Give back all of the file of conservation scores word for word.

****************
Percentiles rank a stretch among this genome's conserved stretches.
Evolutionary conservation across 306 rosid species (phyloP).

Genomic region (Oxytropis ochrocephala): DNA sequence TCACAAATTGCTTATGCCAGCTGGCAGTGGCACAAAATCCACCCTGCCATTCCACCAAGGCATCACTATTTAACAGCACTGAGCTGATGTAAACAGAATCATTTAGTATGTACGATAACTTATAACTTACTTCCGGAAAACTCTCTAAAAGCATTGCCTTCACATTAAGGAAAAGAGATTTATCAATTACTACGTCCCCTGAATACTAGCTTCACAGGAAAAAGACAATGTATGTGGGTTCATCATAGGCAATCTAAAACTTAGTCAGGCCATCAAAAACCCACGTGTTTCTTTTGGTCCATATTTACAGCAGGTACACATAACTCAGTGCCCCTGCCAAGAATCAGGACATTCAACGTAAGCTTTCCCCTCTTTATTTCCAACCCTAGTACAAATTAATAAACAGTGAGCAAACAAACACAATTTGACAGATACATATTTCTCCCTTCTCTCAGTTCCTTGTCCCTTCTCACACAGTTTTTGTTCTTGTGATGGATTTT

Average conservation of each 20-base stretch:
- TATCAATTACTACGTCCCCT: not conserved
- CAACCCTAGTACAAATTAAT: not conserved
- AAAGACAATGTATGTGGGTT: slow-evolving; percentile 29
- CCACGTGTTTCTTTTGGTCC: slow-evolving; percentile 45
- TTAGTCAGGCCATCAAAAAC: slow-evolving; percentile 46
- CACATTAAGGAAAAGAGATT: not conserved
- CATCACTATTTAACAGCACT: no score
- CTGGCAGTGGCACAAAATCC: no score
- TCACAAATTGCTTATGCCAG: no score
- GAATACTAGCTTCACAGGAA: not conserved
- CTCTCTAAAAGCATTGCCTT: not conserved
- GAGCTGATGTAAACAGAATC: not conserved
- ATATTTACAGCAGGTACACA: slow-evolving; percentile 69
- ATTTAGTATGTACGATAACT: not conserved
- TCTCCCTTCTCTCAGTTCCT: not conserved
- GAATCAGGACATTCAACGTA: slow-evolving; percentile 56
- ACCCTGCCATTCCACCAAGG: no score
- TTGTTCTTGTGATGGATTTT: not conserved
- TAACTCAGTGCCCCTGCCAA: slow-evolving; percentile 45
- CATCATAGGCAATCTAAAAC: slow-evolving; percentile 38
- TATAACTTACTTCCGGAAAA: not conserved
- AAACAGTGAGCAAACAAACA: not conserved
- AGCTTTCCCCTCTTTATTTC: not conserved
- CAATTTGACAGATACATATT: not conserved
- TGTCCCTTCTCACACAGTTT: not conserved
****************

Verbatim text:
Percentiles rank a stretch among this genome's conserved stretches.
Evolutionary conservation across 306 rosid species (phyloP).

Genomic region (Oxytropis ochrocephala): DNA sequence TCACAAATTGCTTATGCCAGCTGGCAGTGGCACAAAATCCACCCTGCCATTCCACCAAGGCATCACTATTTAACAGCACTGAGCTGATGTAAACAGAATCATTTAGTATGTACGATAACTTATAACTTACTTCCGGAAAACTCTCTAAAAGCATTGCCTTCACATTAAGGAAAAGAGATTTATCAATTACTACGTCCCCTGAATACTAGCTTCACAGGAAAAAGACAATGTATGTGGGTTCATCATAGGCAATCTAAAACTTAGTCAGGCCATCAAAAACCCACGTGTTTCTTTTGGTCCATATTTACAGCAGGTACACATAACTCAGTGCCCCTGCCAAGAATCAGGACATTCAACGTAAGCTTTCCCCTCTTTATTTCCAACCCTAGTACAAATTAATAAACAGTGAGCAAACAAACACAATTTGACAGATACATATTTCTCCCTTCTCTCAGTTCCTTGTCCCTTCTCACACAGTTTTTGTTCTTGTGATGGATTTT

Average conservation of each 20-base stretch:
- TATCAATTACTACGTCCCCT: not conserved
- CAACCCTAGTACAAATTAAT: not conserved
- AAAGACAATGTATGTGGGTT: slow-evolving; percentile 29
- CCACGTGTTTCTTTTGGTCC: slow-evolving; percentile 45
- TTAGTCAGGCCATCAAAAAC: slow-evolving; percentile 46
- CACATTAAGGAAAAGAGATT: not conserved
- CATCACTATTTAACAGCACT: no score
- CTGGCAGTGGCACAAAATCC: no score
- TCACAAATTGCTTATGCCAG: no score
- GAATACTAGCTTCACAGGAA: not conserved
- CTCTCTAAAAGCATTGCCTT: not conserved
- GAGCTGATGTAAACAGAATC: not conserved
- ATATTTACAGCAGGTACACA: slow-evolving; percentile 69
- ATTTAGTATGTACGATAACT: not conserved
- TCTCCCTTCTCTCAGTTCCT: not conserved
- GAATCAGGACATTCAACGTA: slow-evolving; percentile 56
- ACCCTGCCATTCCACCAAGG: no score
- TTGTTCTTGTGATGGATTTT: not conserved
- TAACTCAGTGCCCCTGCCAA: slow-evolving; percentile 45
- CATCATAGGCAATCTAAAAC: slow-evolving; percentile 38
- TATAACTTACTTCCGGAAAA: not conserved
- AAACAGTGAGCAAACAAACA: not conserved
- AGCTTTCCCCTCTTTATTTC: not conserved
- CAATTTGACAGATACATATT: not conserved
- TGTCCCTTCTCACACAGTTT: not conserved